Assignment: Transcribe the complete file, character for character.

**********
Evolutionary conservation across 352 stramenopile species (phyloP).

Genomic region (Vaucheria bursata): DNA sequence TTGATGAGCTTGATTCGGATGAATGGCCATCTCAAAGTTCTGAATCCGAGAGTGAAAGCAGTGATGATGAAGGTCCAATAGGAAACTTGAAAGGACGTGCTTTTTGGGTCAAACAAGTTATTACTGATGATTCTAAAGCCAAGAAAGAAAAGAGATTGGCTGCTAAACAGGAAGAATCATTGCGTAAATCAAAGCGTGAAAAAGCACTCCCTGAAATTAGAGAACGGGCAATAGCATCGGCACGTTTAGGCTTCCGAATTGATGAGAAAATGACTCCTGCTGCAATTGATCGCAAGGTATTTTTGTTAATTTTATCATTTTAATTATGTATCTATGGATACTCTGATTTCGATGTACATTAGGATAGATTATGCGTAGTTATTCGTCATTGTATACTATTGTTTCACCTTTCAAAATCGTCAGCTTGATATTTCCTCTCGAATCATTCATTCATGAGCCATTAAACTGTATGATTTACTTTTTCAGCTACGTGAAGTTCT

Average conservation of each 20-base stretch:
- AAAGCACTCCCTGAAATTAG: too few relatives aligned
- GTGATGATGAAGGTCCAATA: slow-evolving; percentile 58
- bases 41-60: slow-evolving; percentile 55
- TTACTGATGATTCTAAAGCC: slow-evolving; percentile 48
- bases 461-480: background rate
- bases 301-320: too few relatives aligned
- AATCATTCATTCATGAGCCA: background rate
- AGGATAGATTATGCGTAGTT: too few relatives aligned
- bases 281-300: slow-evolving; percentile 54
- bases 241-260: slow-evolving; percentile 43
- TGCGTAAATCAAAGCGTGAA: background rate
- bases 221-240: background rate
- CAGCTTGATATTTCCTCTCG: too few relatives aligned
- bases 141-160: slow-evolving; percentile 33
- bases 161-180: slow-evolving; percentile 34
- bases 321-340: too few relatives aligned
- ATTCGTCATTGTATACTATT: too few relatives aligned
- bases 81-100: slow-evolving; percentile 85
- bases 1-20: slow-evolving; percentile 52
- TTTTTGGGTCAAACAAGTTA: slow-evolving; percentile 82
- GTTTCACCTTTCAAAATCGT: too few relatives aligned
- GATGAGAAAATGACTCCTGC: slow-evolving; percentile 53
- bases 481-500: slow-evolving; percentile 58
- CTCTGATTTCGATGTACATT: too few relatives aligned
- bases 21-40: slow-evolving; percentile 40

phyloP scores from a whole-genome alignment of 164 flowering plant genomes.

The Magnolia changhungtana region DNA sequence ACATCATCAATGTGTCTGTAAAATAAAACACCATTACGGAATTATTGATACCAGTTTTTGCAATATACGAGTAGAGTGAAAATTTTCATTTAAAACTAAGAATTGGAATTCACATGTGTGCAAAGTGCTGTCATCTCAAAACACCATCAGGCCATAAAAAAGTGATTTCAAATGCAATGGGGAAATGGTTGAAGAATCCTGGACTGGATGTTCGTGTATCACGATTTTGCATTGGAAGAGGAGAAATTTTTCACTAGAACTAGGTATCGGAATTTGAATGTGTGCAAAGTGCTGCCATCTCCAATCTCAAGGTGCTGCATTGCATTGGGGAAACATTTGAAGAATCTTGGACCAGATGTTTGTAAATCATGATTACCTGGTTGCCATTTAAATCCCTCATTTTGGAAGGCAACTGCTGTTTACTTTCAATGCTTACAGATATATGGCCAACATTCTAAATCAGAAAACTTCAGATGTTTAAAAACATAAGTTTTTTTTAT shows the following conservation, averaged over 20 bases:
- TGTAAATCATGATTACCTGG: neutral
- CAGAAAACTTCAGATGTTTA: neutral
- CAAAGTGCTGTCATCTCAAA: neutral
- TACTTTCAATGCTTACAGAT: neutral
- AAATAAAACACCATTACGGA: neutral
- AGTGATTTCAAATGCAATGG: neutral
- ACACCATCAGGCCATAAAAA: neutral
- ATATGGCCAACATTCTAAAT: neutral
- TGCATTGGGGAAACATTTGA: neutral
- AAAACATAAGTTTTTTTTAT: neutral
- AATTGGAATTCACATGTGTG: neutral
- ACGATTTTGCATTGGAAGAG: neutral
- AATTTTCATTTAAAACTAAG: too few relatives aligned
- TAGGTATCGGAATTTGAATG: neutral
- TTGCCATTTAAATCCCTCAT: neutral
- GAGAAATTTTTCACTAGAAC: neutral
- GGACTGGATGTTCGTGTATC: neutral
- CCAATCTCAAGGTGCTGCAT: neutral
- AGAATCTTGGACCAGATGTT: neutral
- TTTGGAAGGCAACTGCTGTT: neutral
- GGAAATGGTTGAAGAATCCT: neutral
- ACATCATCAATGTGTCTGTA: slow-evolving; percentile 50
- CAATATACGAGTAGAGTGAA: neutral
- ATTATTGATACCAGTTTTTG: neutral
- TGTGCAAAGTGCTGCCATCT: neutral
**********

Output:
Evolutionary conservation across 352 stramenopile species (phyloP).

Genomic region (Vaucheria bursata): DNA sequence TTGATGAGCTTGATTCGGATGAATGGCCATCTCAAAGTTCTGAATCCGAGAGTGAAAGCAGTGATGATGAAGGTCCAATAGGAAACTTGAAAGGACGTGCTTTTTGGGTCAAACAAGTTATTACTGATGATTCTAAAGCCAAGAAAGAAAAGAGATTGGCTGCTAAACAGGAAGAATCATTGCGTAAATCAAAGCGTGAAAAAGCACTCCCTGAAATTAGAGAACGGGCAATAGCATCGGCACGTTTAGGCTTCCGAATTGATGAGAAAATGACTCCTGCTGCAATTGATCGCAAGGTATTTTTGTTAATTTTATCATTTTAATTATGTATCTATGGATACTCTGATTTCGATGTACATTAGGATAGATTATGCGTAGTTATTCGTCATTGTATACTATTGTTTCACCTTTCAAAATCGTCAGCTTGATATTTCCTCTCGAATCATTCATTCATGAGCCATTAAACTGTATGATTTACTTTTTCAGCTACGTGAAGTTCT

Average conservation of each 20-base stretch:
- AAAGCACTCCCTGAAATTAG: too few relatives aligned
- GTGATGATGAAGGTCCAATA: slow-evolving; percentile 58
- bases 41-60: slow-evolving; percentile 55
- TTACTGATGATTCTAAAGCC: slow-evolving; percentile 48
- bases 461-480: background rate
- bases 301-320: too few relatives aligned
- AATCATTCATTCATGAGCCA: background rate
- AGGATAGATTATGCGTAGTT: too few relatives aligned
- bases 281-300: slow-evolving; percentile 54
- bases 241-260: slow-evolving; percentile 43
- TGCGTAAATCAAAGCGTGAA: background rate
- bases 221-240: background rate
- CAGCTTGATATTTCCTCTCG: too few relatives aligned
- bases 141-160: slow-evolving; percentile 33
- bases 161-180: slow-evolving; percentile 34
- bases 321-340: too few relatives aligned
- ATTCGTCATTGTATACTATT: too few relatives aligned
- bases 81-100: slow-evolving; percentile 85
- bases 1-20: slow-evolving; percentile 52
- TTTTTGGGTCAAACAAGTTA: slow-evolving; percentile 82
- GTTTCACCTTTCAAAATCGT: too few relatives aligned
- GATGAGAAAATGACTCCTGC: slow-evolving; percentile 53
- bases 481-500: slow-evolving; percentile 58
- CTCTGATTTCGATGTACATT: too few relatives aligned
- bases 21-40: slow-evolving; percentile 40

phyloP scores from a whole-genome alignment of 164 flowering plant genomes.

The Magnolia changhungtana region DNA sequence ACATCATCAATGTGTCTGTAAAATAAAACACCATTACGGAATTATTGATACCAGTTTTTGCAATATACGAGTAGAGTGAAAATTTTCATTTAAAACTAAGAATTGGAATTCACATGTGTGCAAAGTGCTGTCATCTCAAAACACCATCAGGCCATAAAAAAGTGATTTCAAATGCAATGGGGAAATGGTTGAAGAATCCTGGACTGGATGTTCGTGTATCACGATTTTGCATTGGAAGAGGAGAAATTTTTCACTAGAACTAGGTATCGGAATTTGAATGTGTGCAAAGTGCTGCCATCTCCAATCTCAAGGTGCTGCATTGCATTGGGGAAACATTTGAAGAATCTTGGACCAGATGTTTGTAAATCATGATTACCTGGTTGCCATTTAAATCCCTCATTTTGGAAGGCAACTGCTGTTTACTTTCAATGCTTACAGATATATGGCCAACATTCTAAATCAGAAAACTTCAGATGTTTAAAAACATAAGTTTTTTTTAT shows the following conservation, averaged over 20 bases:
- TGTAAATCATGATTACCTGG: neutral
- CAGAAAACTTCAGATGTTTA: neutral
- CAAAGTGCTGTCATCTCAAA: neutral
- TACTTTCAATGCTTACAGAT: neutral
- AAATAAAACACCATTACGGA: neutral
- AGTGATTTCAAATGCAATGG: neutral
- ACACCATCAGGCCATAAAAA: neutral
- ATATGGCCAACATTCTAAAT: neutral
- TGCATTGGGGAAACATTTGA: neutral
- AAAACATAAGTTTTTTTTAT: neutral
- AATTGGAATTCACATGTGTG: neutral
- ACGATTTTGCATTGGAAGAG: neutral
- AATTTTCATTTAAAACTAAG: too few relatives aligned
- TAGGTATCGGAATTTGAATG: neutral
- TTGCCATTTAAATCCCTCAT: neutral
- GAGAAATTTTTCACTAGAAC: neutral
- GGACTGGATGTTCGTGTATC: neutral
- CCAATCTCAAGGTGCTGCAT: neutral
- AGAATCTTGGACCAGATGTT: neutral
- TTTGGAAGGCAACTGCTGTT: neutral
- GGAAATGGTTGAAGAATCCT: neutral
- ACATCATCAATGTGTCTGTA: slow-evolving; percentile 50
- CAATATACGAGTAGAGTGAA: neutral
- ATTATTGATACCAGTTTTTG: neutral
- TGTGCAAAGTGCTGCCATCT: neutral